CAFC discusses criteria for preliminary injunction [PI] in Aria case
Aria Diagnostics, Inc., now known as Ariosa Diagnostics, Inc. (Ariosa) sought a declaration that its Harmony test did not infringe any claim of U.S. Patent No. 6,258,540 (the ’540 patent), owned by defendant Isis Innovation Limited (Isis) and licensed by Isis exclusively to Sequenom, Inc. (Sequenom). Sequenom counter- claimed, alleging that Ariosa’s Harmony test infringes the ’540 patent. The United States District Court for the Northern District of California denied Sequenom’s motion for a preliminary injunction to prevent Ariosa from making, using, or selling that test. Aria Diagnostics, Inc. v. Sequenom, Inc., 2012 WL 2599340 (N.D. Cal. July 5, 2012). Because the district court incorrectly interpreted the asserted claims and improperly balanced factors regarding issuance of a preliminary injunction, this court vacates and remands.
The parties dispute the proper standard of review for claim construction in the context of a preliminary injunction. This court recognizes some flexibility on this point. Compare Chamberlain Group, Inc. v. Lear Corp., 516 F.3d 1331, 1340 (Fed. Cir. 2008) (“a correct claim construction is almost always a prerequisite for imposition of a prelim- inary injunction), with Int’l Cmty. Materials v. Ricoh Co., 108 F.3d 316, 318-19 (Fed. Cir. 1997) (“We do not regard it as our function [in preliminary injunction appeals] to definitively construe” claims or to review claim construc- tion “as if from final judgment”).
In this case, the court need not reach out to comment on those alternative approaches to the question. Even under the ostensibly more relaxed standard, the district court erred in its claim construction. As a consequence, the district court erred in finding a substantial question of noninfringement.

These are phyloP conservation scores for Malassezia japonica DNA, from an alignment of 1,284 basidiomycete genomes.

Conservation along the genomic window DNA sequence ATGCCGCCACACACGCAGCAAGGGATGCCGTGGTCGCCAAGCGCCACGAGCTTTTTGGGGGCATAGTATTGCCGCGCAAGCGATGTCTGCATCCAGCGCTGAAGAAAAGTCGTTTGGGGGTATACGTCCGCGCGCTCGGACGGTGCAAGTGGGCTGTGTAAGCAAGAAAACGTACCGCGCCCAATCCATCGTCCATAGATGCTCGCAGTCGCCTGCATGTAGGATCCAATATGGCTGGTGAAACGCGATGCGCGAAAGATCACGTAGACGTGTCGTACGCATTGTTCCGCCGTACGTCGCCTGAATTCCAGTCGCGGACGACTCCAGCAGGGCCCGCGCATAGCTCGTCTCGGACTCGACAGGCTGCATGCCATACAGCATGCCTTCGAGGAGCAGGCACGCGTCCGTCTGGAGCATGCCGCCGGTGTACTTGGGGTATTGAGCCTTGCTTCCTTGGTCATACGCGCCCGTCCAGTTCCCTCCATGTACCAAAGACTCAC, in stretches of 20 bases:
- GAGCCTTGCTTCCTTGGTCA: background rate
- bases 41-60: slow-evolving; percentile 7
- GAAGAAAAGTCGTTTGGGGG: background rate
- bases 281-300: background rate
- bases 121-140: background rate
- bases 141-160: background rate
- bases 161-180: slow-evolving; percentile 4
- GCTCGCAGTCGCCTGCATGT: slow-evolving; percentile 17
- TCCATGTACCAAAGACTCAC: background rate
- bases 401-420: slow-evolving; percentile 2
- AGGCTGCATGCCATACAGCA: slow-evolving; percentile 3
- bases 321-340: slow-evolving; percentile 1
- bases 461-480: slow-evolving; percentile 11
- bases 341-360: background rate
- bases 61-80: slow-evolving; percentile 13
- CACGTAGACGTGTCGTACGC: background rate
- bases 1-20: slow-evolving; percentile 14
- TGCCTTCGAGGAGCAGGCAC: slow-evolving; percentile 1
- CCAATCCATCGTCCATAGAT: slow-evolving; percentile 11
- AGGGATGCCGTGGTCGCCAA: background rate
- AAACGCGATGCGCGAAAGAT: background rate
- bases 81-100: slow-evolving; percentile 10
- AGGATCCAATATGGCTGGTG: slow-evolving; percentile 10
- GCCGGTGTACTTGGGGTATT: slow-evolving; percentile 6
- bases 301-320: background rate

The district court also found there was a substantial question over whether the subject matter of the asserted claims was to eligible subject matter. J.A. 16-19. Since the district court’s decision, the Supreme Court decided Association for Molecular Pathology v. Myriad Genetics, Inc., 133 S. Ct. 2107 (2013) (Myriad), which held that product claims directed to isolated DNA segments were not eligible subject matter, but that product claims di- rected to synthetic cDNA were patent eligible. See id. at 2119-20. Because the district court did not have the benefit of Myriad and also in light of this court’s disa- greement with the district court’s claim construction, this court remands for the district court to examine subject matter eligibility in the first instance.
To be clear, this court offers no opinion as to whether there is or is not a substantial question regarding the subject matter eligibility of the asserted claims.
Of going out of business:
Third, the district court found that a preliminary in- junction would put Ariosa out of business. J.A. 20. A record showing that the infringer will be put out of busi- ness is a factor, Intel Corp. v. ULSI Sys. Tech., Inc., 995 F.2d 1566, 1568, 1570 (Fed. Cir. 1993) (finding no error in district court’s determination that balance of hardships favored accused infringer where it “would in all likelihood be forced out of business” if enjoined), but does not control the balance of hardships factor. Id. at 1570 (“none of the factors is dispositive”); Bell & Howell Document Mgmt. Prods. Co. v. Altek Sys., 132 F.3d 701, 708 (Fed. Cir. 1997) (the fact that an accused infringer would be put out of business “does not insulate it from the issuance of a preliminary injunction” if other factors weigh in favor of the relief). This court can easily imagine a situation where the loser on either side may have to close its doors. At this point, however, this court has seen no comparison of difficulties or losses Ariosa might experience weighed against the harms Sequenom might suffer without protec- tion of its legal exclusive rights.